The Academic Minute from 5.22 – 5.26
Andrew Belnap – University of Texas at Austin
Are Tax Audits Bad for Business?
Andrew Belnap is an Assistant Professor of Accounting in the McCombs School of Business at the University of Texas at Austin. His research examines tax disclosure and tax enforcement issues, often in collaboration with key regulators, including the Internal Revenue Service and the Texas Comptroller of Public Accounts. His studies have been published in top accounting journals including the Journal of Accounting and Economics and the Review of Accounting Studies.
Elizabeth Dorssom – Lincoln University of Missouri
Why Do Legislatures Use Sunset Provisions?
Dr. Elizabeth Dorssom is an Assistant Professor of Political Science at Lincoln University of Missouri. Dr. Dorssom’s research focuses on the impact of resources on politics and policy. Specifically, I am interested in understanding how resources such as information, institutionalization, and professionalism impact policy adoption and feedback.
David Cingranelli – Binghamton University
The Need for Human Rights Report Cards
David Cingranelli is a Professor of Political Science. He has written widely on human rights, democracy, and governance. His 2007 book with Rodwan Abouharb, Human Rights and Structural Adjustment, (Cambridge University Press) demonstrated the negative human rights impacts of World Bank and IMF program lending in developing countries. He is a former President of the Human Rights Section of the American Political Science Association. Until 2012, he served as the co-director of the Cingranelli and Richards (CIRI) Human Rights Data Project, the largest and most widely used human rights data set in the world. Presently, he and Mikhail Filippov are working in collaboration with the United States Political Instability Task Force on a successor to the CIRI project, which will be called the “Rights” data project.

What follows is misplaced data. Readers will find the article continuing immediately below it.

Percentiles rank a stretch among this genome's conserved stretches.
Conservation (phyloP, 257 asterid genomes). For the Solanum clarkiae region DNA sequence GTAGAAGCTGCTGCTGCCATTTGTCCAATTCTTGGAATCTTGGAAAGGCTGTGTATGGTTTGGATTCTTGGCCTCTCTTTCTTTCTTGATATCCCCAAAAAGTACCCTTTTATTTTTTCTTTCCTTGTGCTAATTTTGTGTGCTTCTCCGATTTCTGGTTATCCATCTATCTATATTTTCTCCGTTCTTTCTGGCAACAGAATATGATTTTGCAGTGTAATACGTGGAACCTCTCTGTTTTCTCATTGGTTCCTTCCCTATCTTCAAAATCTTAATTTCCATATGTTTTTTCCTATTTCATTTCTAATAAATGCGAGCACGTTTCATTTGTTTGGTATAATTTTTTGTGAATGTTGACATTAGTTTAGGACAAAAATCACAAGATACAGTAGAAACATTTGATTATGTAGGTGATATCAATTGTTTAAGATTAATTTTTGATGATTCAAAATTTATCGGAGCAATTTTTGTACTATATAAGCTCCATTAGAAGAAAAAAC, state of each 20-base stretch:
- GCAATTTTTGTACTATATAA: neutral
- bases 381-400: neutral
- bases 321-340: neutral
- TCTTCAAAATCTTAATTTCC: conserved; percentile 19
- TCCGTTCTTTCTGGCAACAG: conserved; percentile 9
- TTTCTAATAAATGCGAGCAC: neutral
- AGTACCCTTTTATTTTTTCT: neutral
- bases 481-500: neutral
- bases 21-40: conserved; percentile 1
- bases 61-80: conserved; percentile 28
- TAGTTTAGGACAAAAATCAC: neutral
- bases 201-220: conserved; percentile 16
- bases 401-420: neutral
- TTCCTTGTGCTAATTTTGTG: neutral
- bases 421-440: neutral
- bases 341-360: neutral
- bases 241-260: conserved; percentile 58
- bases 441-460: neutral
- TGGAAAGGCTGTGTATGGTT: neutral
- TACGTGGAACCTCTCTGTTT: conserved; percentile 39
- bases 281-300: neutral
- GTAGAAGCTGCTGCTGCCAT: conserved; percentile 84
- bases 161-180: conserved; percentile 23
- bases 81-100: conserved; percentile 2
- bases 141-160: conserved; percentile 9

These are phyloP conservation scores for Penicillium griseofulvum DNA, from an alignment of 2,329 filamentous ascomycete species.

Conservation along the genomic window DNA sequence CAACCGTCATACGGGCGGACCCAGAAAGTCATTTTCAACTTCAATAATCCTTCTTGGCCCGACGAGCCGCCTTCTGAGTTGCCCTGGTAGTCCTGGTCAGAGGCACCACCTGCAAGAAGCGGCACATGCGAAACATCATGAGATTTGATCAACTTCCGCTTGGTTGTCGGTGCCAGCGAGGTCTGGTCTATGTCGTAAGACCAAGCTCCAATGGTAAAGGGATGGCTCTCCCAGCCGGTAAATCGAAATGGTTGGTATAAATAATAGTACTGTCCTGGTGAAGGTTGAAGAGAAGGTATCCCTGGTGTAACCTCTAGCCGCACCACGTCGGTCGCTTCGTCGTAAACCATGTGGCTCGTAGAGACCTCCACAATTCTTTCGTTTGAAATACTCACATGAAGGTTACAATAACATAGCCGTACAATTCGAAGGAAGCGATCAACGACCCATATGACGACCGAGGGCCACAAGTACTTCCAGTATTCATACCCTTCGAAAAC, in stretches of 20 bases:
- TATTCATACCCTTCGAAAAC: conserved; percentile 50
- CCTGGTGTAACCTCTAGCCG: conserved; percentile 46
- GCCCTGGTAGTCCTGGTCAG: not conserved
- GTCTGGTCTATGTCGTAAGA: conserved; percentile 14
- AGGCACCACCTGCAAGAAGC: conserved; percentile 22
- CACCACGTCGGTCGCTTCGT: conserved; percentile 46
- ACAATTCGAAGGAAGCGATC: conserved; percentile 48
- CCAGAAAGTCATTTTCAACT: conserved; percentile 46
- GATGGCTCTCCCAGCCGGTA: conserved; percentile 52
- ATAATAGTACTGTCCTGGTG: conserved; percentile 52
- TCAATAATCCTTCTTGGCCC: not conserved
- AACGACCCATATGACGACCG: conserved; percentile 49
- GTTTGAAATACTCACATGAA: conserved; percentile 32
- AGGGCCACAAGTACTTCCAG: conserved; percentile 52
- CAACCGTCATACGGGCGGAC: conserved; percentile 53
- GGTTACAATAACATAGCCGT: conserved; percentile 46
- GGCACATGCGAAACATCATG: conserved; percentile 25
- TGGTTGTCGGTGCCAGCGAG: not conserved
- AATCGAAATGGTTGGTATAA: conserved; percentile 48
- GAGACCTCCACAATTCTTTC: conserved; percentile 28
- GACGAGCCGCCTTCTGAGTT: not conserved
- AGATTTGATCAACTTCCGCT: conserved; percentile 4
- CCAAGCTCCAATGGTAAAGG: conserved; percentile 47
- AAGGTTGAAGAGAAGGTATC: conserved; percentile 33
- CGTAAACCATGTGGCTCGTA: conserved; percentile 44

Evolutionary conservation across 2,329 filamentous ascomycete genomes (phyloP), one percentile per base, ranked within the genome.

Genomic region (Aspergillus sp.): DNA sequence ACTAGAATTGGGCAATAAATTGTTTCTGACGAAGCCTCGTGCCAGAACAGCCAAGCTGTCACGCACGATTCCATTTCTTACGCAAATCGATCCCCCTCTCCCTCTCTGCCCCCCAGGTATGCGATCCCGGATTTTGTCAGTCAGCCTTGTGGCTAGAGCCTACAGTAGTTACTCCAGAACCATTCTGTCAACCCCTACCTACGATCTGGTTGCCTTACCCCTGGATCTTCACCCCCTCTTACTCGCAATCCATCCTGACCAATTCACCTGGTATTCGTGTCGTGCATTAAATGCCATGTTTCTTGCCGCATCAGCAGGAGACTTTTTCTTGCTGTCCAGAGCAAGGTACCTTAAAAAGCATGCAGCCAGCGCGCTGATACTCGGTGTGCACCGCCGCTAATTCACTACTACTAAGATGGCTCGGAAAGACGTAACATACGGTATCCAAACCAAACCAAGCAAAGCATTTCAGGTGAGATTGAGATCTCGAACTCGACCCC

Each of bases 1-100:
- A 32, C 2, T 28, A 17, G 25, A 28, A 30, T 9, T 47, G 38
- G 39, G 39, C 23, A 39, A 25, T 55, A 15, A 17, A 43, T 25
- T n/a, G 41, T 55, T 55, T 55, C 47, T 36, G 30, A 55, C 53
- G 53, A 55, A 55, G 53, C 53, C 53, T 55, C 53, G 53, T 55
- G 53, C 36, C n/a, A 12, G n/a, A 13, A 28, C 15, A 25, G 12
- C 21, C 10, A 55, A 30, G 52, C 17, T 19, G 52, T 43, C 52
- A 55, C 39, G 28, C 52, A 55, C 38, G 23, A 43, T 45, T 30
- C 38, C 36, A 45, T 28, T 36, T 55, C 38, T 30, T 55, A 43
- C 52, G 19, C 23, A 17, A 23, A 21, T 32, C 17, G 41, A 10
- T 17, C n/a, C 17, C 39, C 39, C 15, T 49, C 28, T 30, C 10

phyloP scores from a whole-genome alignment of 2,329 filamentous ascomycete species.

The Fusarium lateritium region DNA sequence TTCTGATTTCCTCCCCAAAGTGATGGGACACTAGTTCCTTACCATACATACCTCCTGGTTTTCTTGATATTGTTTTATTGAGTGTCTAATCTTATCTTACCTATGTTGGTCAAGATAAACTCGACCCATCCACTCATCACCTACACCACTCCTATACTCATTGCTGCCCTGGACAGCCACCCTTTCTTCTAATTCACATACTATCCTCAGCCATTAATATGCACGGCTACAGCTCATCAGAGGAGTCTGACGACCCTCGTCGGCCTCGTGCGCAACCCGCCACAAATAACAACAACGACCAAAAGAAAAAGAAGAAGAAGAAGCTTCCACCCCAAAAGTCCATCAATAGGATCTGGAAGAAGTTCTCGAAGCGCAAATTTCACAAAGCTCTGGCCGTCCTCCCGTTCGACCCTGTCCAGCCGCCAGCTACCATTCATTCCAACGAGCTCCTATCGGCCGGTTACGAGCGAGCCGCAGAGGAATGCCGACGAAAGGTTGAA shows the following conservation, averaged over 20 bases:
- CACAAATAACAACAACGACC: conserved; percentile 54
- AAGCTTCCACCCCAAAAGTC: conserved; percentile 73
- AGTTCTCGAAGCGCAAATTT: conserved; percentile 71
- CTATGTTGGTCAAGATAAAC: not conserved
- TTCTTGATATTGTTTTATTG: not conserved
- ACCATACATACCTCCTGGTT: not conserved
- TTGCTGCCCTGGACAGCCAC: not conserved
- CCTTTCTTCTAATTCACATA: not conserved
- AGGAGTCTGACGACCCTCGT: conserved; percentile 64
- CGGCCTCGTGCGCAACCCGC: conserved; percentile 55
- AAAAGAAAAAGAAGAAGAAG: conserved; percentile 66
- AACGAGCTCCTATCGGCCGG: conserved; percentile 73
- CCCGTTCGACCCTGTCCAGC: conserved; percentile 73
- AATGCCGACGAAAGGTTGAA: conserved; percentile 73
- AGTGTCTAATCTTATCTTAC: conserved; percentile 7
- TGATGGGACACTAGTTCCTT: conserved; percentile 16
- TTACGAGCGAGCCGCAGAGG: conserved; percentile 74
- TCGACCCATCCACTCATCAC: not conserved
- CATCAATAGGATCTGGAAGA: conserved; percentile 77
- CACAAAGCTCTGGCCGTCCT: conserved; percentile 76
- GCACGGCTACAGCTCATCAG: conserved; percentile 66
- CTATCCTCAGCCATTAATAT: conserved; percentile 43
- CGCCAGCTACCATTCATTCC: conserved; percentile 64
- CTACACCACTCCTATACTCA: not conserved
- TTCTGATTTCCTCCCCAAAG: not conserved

Tripti Bhattacharya – Syracuse University
Clues from the Pliocene
My research focuses on understanding the sensitivity of regional rainfall to global climate change. I use a variety of methods, ranging from geochemical and biological proxies to climate models. My work focuses on a paleoclimatic perspective, whereby past instances of climate change can be used as ‘natural experiments’ to understand the response of the atmosphere-ocean system to external forcing.
William Herbert – Hunter College
50 Years of Collective Bargaining in Higher Education
William A. Herbert is a Distinguished Lecturer and Executive Director of the National Center for the Study of Collective Bargaining in Higher Education and the Professions, Hunter College.
His scholarship examines higher education unionization, public sector labor law, policy and history, and workplace surveillance technologies. Prior to joining the Hunter College faculty, Mr. Herbert was Deputy Chair of the New York State Public Employment Relations Board. Before his tenure in state govenment, he practiced labor and employment law for over two decades in federal and state courts, administrative agencies, and in arbitration.
Mr. Herbert is a graduate of the University at Buffalo and the Benjamin N. Cardozo School of Law, Yeshiva University.